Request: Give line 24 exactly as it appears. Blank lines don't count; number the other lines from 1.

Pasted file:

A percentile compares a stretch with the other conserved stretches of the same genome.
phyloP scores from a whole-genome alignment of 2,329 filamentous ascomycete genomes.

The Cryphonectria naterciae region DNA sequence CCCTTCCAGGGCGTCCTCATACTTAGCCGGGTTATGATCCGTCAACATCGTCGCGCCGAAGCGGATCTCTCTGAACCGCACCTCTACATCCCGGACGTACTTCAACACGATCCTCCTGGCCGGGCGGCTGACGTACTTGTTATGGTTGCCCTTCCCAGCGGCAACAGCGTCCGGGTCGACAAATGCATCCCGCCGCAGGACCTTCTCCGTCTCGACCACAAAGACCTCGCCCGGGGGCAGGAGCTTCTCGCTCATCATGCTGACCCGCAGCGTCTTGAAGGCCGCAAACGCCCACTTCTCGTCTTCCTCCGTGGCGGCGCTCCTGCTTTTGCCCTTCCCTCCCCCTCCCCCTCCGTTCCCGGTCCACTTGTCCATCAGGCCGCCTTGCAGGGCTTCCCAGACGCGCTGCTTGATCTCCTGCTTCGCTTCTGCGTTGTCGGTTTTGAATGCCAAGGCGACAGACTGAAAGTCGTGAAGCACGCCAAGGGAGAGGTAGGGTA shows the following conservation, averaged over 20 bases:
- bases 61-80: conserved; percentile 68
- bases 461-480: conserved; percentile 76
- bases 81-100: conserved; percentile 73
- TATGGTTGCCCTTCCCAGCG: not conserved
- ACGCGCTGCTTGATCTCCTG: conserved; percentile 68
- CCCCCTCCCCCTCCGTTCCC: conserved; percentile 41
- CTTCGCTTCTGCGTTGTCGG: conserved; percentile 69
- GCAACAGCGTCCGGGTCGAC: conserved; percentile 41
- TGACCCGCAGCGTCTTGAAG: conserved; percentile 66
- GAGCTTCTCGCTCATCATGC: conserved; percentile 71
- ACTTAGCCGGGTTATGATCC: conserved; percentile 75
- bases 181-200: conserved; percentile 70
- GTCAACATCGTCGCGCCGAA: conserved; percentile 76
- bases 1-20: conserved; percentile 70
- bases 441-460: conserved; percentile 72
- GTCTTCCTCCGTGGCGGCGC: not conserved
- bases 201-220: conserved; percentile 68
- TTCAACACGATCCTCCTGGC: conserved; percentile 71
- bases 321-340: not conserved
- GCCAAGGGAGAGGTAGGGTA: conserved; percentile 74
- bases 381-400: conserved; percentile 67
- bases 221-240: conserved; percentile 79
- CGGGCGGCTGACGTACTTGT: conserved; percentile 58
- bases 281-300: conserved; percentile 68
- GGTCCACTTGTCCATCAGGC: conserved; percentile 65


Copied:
- bases 381-400: conserved; percentile 67